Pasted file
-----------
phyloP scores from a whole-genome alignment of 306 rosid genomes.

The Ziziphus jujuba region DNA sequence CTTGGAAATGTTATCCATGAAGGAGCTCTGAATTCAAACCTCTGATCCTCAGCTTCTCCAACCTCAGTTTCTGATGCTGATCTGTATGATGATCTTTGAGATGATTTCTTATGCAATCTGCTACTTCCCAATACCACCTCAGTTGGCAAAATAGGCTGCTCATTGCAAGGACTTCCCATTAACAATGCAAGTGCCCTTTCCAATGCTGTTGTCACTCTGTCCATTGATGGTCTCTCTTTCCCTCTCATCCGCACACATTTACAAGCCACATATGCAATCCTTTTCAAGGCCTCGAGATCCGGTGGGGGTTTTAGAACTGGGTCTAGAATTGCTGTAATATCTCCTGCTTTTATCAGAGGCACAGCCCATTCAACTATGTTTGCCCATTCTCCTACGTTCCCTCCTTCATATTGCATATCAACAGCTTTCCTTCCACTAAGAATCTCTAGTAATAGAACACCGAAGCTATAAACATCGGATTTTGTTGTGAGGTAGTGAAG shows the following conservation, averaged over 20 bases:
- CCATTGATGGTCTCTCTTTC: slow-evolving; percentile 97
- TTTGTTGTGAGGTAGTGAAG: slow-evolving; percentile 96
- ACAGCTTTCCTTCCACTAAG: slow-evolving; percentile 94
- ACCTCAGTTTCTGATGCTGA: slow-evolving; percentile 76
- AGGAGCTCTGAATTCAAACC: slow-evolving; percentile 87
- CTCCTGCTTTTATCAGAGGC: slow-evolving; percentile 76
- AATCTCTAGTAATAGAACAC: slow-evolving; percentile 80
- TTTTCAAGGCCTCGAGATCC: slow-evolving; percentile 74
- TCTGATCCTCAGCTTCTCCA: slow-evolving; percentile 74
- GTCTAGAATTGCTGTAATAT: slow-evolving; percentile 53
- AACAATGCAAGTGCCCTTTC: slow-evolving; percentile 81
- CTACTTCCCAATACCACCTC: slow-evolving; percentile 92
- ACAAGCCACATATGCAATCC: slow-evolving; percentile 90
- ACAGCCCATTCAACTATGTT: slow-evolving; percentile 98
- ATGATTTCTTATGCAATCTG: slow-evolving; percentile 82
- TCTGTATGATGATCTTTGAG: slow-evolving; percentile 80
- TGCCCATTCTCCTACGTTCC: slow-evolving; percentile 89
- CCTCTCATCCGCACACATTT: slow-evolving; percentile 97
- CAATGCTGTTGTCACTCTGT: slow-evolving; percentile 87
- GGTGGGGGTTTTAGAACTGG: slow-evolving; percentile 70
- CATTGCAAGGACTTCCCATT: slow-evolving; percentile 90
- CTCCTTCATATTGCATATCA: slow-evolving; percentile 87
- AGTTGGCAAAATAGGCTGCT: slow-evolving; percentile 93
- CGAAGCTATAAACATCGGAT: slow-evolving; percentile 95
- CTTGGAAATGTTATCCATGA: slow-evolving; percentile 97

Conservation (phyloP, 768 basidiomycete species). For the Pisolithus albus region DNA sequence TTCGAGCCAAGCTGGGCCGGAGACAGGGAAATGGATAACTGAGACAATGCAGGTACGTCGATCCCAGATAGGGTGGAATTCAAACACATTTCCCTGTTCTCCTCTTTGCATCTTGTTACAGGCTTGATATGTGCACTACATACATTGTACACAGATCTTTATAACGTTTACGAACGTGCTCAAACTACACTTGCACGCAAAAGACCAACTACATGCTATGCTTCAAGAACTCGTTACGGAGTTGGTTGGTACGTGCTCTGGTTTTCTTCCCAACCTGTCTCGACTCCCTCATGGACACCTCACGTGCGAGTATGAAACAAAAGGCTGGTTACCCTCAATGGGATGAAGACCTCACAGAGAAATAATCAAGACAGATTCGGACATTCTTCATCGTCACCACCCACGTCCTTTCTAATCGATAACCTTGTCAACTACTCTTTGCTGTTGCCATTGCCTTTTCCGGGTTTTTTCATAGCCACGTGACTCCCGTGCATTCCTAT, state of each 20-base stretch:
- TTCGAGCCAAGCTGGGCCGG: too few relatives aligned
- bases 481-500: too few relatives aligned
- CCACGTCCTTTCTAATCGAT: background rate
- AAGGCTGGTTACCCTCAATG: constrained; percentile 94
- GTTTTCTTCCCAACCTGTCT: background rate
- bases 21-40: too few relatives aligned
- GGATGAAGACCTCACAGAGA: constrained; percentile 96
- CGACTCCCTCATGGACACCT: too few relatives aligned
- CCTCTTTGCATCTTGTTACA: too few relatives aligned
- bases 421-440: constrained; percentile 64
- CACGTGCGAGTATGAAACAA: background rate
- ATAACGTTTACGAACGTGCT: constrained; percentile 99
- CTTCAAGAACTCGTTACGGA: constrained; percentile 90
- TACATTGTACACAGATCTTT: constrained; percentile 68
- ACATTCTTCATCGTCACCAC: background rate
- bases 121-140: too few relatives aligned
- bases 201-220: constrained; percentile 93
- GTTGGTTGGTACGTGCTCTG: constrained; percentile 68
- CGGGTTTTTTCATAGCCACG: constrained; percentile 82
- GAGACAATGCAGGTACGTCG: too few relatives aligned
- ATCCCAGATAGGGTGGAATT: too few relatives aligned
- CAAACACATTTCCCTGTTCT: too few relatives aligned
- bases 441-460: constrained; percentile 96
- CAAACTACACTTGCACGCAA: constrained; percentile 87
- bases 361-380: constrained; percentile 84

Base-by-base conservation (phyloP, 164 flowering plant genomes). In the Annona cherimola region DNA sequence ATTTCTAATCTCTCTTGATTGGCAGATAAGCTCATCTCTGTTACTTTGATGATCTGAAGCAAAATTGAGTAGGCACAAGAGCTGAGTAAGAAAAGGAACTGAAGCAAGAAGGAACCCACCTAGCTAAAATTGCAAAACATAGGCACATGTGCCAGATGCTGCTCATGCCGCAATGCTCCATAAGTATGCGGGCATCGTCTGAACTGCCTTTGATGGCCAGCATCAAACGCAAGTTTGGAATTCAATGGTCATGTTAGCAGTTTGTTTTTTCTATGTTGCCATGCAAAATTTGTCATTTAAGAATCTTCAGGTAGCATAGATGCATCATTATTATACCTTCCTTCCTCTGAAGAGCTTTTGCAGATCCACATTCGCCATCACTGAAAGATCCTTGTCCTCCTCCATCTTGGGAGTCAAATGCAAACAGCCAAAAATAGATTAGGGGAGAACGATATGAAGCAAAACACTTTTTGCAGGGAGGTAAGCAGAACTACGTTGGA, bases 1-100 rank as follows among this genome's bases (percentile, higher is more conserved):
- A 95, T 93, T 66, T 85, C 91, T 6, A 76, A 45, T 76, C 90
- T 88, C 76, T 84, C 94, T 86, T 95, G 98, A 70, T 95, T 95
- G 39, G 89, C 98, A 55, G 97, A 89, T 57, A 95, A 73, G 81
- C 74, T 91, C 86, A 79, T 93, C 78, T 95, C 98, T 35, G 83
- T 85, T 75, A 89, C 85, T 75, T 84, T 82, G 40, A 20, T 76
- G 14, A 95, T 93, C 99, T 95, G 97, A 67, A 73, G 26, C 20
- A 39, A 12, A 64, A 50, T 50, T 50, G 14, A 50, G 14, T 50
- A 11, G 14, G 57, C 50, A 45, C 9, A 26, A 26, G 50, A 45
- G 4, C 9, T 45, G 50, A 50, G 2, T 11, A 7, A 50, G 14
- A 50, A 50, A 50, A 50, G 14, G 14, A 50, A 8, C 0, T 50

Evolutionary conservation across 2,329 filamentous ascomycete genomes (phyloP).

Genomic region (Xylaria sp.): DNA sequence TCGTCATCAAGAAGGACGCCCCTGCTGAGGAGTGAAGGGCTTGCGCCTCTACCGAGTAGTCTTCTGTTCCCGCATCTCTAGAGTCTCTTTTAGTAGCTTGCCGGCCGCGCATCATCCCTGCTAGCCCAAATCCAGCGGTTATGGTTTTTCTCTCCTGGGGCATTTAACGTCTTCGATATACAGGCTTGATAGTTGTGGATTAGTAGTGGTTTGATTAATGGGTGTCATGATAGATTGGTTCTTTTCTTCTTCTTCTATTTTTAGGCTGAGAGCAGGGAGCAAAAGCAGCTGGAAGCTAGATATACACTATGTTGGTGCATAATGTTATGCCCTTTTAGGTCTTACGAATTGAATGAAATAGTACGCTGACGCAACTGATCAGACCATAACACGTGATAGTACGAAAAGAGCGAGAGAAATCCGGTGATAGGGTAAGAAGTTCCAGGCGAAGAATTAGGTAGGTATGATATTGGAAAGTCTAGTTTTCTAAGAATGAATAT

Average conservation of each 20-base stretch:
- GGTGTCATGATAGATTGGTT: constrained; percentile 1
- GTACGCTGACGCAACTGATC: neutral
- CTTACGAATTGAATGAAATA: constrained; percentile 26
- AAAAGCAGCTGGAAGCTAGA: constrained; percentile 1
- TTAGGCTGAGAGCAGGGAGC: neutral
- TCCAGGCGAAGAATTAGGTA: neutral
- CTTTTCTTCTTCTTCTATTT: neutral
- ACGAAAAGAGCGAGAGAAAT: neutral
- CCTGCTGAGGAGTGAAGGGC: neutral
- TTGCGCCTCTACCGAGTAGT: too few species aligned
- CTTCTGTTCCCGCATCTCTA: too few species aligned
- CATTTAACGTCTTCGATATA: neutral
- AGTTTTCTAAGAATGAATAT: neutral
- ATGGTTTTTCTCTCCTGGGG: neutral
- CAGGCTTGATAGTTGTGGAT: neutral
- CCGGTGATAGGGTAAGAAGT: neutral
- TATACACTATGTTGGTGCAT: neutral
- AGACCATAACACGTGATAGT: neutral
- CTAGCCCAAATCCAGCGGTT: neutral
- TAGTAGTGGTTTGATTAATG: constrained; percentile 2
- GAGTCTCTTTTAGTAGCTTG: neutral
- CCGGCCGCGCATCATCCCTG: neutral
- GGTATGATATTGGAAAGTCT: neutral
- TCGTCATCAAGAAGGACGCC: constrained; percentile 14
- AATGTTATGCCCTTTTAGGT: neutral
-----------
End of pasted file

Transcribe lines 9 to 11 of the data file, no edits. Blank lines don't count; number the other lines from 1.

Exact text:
- AATCTCTAGTAATAGAACAC: slow-evolving; percentile 80
- TTTTCAAGGCCTCGAGATCC: slow-evolving; percentile 74
- TCTGATCCTCAGCTTCTCCA: slow-evolving; percentile 74